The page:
PatientNo. GA at Birth, wk BW, g CGA at Flight, wk Initial Respiratory Diagnosis Type of Respiratory Support in Neonatal Unit Oxygen Therapy in Neonatal Unit
1 29.4 1,180 37.5 HMD CPAP and IPPV Yes
2 33.6 2,500 34.6 Nil Nil No
3 34.6 2,420 36.4 HMD CPAP and IPPV Yes
4 24 655 43 HMD CPAP and IPPV Yes
5 32.2 2,100 34.4 HMD CPAP and IPPV Yes
6 29.3 880 40.6 HMD CPAP and IPPV Yes
7 30.2 1,680 37.2 HMD CPAP and IPPV Yes
8 30.2 1,385 33.2 HMD CPAP and IPPV Yes
9 34.3 925 37.5 Non-specific CPAP and IPPV No
10 31.4 1,735 33.1 respiratory distress Nil Nil No
11 32.3 2,350 35.3 Nil Nil No
12 30.5 1,480 33.5 Nil Nil No
13 32.2 1,835 35.1 Non-specific CPAP and IPPV Yes
14 31.2 1,615 34.4 respiratory distress HMD IPPV No
15 30.5 1,710 33.4 HMD IPPV Yes
16 32.1 1,740 34 Nil Nil No

Table 2—Comparison of Characteristics of Infants Requiring Oxygen in Flight to Infants Who Did Not Require Oxygen

Variables No Oxygen Required in Flight (n = 30) Oxygen Required in Flight (n = 16) pValue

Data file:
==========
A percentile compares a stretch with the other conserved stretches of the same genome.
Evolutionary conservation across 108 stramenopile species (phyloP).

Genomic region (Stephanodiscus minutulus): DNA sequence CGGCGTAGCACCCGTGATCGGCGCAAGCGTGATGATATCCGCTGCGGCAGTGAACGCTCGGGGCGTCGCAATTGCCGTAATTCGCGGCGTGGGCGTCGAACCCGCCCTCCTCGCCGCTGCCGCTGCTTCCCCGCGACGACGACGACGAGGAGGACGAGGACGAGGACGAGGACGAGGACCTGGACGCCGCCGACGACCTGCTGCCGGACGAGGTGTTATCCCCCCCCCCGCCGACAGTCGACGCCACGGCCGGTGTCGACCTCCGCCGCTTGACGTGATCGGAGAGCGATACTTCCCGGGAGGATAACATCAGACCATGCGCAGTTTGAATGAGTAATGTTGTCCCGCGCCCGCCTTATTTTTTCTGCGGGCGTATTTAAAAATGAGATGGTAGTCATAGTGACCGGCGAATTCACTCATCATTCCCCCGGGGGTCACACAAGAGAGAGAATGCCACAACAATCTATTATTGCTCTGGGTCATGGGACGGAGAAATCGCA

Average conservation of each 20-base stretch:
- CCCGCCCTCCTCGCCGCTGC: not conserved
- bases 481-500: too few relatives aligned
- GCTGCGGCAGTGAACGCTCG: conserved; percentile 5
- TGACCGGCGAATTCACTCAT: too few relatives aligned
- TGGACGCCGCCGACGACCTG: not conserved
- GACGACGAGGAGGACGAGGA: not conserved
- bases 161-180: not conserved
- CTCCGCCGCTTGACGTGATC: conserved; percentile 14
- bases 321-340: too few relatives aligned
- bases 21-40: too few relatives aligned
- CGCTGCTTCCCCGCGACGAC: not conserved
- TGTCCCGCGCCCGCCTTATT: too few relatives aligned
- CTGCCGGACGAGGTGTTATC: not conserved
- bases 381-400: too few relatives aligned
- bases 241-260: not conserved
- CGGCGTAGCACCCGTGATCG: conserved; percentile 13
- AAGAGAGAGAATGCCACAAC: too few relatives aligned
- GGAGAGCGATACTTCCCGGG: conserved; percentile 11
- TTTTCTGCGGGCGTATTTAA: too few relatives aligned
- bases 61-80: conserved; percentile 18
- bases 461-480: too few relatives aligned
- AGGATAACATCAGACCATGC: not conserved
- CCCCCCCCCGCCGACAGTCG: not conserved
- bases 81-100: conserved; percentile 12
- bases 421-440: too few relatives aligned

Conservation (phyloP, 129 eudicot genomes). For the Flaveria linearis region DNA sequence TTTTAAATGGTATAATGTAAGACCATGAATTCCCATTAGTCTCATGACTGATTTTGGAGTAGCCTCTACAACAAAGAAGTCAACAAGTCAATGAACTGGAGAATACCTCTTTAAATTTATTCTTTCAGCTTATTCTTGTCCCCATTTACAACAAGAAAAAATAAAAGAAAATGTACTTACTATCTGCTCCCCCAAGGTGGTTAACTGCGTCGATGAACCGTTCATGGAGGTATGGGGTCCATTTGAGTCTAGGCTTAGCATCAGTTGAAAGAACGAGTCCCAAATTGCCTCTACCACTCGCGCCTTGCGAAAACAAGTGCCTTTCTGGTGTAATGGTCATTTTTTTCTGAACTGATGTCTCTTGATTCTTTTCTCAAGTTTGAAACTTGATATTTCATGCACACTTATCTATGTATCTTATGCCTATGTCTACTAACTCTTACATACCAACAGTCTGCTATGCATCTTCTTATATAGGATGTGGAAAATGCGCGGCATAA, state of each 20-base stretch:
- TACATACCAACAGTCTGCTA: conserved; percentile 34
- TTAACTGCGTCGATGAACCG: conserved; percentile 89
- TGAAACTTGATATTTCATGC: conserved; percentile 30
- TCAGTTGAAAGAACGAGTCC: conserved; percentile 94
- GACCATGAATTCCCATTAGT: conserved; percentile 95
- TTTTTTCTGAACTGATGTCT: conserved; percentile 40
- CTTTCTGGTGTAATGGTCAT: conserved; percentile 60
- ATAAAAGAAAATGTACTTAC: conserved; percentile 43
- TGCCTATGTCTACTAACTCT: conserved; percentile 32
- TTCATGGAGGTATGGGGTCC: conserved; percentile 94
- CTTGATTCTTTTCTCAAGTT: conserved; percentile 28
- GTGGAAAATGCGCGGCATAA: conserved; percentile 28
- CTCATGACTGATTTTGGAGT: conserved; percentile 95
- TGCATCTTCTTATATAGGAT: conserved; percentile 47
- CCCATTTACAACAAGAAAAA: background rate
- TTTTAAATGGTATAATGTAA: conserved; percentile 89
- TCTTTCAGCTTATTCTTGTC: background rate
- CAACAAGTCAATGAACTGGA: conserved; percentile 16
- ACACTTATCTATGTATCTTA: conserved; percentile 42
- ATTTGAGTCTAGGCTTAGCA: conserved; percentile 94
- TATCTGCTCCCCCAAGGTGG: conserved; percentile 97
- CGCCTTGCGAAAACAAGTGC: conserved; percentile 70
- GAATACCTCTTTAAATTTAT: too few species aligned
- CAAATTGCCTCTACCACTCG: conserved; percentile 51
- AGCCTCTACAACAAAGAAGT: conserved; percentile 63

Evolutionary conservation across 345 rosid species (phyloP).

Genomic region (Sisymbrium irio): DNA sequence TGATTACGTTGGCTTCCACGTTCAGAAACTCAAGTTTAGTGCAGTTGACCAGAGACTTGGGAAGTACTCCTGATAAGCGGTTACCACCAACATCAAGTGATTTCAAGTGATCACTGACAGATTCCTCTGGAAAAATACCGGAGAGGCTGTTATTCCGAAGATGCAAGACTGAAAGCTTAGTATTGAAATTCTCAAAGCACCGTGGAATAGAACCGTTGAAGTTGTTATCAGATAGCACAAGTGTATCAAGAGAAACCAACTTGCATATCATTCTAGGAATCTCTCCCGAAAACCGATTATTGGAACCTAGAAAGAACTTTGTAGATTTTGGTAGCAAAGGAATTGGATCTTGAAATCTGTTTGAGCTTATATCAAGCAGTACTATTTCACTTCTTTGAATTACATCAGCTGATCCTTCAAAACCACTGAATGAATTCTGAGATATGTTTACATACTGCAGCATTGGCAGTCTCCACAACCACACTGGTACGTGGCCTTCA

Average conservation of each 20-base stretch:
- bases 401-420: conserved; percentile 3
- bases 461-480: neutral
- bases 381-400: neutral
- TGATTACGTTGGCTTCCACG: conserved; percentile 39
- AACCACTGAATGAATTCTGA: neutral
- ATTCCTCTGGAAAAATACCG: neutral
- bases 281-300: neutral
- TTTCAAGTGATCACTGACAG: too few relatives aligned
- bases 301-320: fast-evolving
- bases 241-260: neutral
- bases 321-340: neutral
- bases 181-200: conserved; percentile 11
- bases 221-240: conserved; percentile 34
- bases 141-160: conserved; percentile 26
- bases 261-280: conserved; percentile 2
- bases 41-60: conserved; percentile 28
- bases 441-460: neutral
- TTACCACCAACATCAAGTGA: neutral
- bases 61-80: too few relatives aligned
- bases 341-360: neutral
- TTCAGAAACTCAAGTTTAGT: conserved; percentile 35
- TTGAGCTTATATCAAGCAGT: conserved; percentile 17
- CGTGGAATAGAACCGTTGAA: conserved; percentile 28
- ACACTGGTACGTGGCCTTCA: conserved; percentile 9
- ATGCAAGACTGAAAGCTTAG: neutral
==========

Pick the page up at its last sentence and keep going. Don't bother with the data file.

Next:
Median gestational age at birth (range), wk 33.2 (26.4-35.6) 31.3 (24-34.6) 0.066
Male/female gender, No. 10/20 10/6 0.057
Median birth weight (range), g 1,647 (945-2,815) 1,695 (655-2,500) 0.747
Median duration of continuous positive airway pressure (range), h 0(0-686) 70.5 (0-747) 0.040
Median duration of ventilation (range), h 0(0-68) 13.3 (0-1,234) 0.004
Median duration of all respiratory support, including ventilation and continuous positive airway pressure (range), h 0(0-815) 76.5 (0-1,952) 0.022
Median duration of oxygen (range), h 0(0-308) 8 (0-2,362) 0.028
Median time off oxygen (range), d 33(6-61) 19(7-33) 0.047
Median time off respiratory support (range), d 24 (6-57) 21(7-52) 0.815
Median corrected gestational age at HCT (range), wk 36.5 (33.4-38.4) 35.2 (33.1-43) 0.116
Median time between HCT and flight (range), d 2(1-15) 2(1-9) 0.950
Median weight at HCT (range), g 2,140(1,800-3,730) 2,252 (1,465-3,390) 0.490
Median flight distance (range), km 511 (417-2,174) 593 (417-2,174) 0.131
Median flight duration (range), min 65 (45-150) 60(45-150) 0.264
Mean HR at flight (SD), beats/min 150.21 (17.05) 157.53 (14.3) 0.047